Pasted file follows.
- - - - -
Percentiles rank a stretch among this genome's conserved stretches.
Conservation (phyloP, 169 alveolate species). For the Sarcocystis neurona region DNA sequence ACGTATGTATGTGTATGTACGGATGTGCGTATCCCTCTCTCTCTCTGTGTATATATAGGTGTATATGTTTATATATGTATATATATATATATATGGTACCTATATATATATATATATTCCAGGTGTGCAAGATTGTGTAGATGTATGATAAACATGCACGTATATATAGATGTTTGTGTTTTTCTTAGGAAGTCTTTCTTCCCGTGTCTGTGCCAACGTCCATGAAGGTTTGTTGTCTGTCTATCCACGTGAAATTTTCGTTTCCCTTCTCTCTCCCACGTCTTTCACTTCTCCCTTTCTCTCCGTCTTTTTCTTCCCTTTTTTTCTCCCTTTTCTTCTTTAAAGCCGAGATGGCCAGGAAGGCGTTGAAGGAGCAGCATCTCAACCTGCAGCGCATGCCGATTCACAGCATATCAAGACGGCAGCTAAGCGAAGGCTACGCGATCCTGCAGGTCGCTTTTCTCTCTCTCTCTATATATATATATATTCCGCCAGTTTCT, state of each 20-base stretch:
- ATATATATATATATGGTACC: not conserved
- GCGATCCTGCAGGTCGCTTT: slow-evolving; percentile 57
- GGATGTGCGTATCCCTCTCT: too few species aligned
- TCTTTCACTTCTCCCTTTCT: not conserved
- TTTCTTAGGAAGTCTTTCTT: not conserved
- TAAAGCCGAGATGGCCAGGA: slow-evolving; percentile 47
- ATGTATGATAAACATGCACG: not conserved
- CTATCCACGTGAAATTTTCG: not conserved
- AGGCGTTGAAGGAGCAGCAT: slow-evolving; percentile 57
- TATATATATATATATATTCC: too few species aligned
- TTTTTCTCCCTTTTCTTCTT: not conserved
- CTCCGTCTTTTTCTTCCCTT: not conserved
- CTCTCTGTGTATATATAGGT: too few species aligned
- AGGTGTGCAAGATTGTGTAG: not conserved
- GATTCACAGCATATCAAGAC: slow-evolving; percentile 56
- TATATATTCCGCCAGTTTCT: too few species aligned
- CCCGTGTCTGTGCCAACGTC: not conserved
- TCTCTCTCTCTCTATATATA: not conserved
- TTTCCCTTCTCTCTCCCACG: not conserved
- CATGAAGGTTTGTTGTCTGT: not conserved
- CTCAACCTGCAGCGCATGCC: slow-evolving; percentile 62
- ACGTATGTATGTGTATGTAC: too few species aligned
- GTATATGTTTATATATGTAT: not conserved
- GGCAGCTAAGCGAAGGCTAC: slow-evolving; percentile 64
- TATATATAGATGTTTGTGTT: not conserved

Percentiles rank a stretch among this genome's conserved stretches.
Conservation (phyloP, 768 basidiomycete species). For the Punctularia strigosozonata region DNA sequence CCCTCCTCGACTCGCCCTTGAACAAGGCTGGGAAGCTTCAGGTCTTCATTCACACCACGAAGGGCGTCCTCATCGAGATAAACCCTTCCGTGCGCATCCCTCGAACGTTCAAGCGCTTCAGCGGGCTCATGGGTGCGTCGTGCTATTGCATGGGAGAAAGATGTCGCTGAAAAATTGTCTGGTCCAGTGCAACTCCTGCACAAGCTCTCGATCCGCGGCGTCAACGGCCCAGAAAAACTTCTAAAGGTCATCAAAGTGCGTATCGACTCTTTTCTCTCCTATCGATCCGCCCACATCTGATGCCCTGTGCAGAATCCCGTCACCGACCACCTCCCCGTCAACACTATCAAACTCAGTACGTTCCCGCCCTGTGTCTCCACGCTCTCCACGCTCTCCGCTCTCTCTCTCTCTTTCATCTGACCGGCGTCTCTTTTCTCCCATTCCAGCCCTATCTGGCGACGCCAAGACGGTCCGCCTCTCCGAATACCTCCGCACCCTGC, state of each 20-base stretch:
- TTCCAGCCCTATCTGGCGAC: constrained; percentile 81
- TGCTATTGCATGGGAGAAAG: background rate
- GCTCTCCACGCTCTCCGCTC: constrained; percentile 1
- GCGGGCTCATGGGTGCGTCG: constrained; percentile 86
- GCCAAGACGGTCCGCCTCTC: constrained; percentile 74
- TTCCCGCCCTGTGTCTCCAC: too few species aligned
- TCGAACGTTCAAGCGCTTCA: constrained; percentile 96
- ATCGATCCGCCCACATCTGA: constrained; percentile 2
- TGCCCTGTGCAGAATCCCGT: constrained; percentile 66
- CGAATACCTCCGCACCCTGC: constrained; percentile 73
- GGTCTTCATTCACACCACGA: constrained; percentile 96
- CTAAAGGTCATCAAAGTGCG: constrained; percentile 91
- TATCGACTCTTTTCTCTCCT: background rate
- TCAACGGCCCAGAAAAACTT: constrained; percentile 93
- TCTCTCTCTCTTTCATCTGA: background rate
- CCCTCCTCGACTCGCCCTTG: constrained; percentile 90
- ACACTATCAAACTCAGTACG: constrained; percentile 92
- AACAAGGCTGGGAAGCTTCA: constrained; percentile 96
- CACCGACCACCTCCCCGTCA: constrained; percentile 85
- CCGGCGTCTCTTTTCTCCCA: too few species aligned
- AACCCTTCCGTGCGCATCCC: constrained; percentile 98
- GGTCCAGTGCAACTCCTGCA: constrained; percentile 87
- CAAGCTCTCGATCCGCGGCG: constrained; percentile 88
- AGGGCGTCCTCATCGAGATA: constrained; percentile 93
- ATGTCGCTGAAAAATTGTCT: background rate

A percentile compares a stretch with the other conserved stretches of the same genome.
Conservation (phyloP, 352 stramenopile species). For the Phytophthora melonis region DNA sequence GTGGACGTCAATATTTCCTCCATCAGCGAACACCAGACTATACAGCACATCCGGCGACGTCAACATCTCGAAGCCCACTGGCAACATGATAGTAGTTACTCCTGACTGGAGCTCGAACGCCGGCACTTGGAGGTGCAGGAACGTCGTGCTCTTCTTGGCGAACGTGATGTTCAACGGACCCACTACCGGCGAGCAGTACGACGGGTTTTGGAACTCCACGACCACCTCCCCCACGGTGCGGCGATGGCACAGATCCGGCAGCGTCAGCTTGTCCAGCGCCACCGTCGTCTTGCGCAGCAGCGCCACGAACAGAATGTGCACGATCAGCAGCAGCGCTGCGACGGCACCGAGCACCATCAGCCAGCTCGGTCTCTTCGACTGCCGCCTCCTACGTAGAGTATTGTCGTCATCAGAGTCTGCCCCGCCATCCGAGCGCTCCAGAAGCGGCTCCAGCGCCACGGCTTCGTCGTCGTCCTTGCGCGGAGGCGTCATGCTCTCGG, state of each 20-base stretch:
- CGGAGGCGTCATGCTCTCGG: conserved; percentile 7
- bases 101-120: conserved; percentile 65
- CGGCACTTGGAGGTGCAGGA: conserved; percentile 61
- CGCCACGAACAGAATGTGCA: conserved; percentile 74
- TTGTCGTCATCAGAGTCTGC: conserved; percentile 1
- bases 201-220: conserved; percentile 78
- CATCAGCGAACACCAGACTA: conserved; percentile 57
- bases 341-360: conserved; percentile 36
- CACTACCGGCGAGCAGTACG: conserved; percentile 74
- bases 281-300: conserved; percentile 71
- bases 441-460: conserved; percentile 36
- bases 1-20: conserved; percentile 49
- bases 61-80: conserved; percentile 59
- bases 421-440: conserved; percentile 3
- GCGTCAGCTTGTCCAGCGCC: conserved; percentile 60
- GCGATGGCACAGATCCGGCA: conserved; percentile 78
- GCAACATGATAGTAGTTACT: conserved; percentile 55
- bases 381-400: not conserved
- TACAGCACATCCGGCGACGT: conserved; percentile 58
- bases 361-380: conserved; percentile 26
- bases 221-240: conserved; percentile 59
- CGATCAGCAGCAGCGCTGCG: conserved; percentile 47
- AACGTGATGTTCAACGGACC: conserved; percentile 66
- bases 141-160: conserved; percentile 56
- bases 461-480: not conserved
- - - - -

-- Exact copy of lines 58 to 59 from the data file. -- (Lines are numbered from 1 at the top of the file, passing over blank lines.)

- bases 101-120: conserved; percentile 65
- CGGCACTTGGAGGTGCAGGA: conserved; percentile 61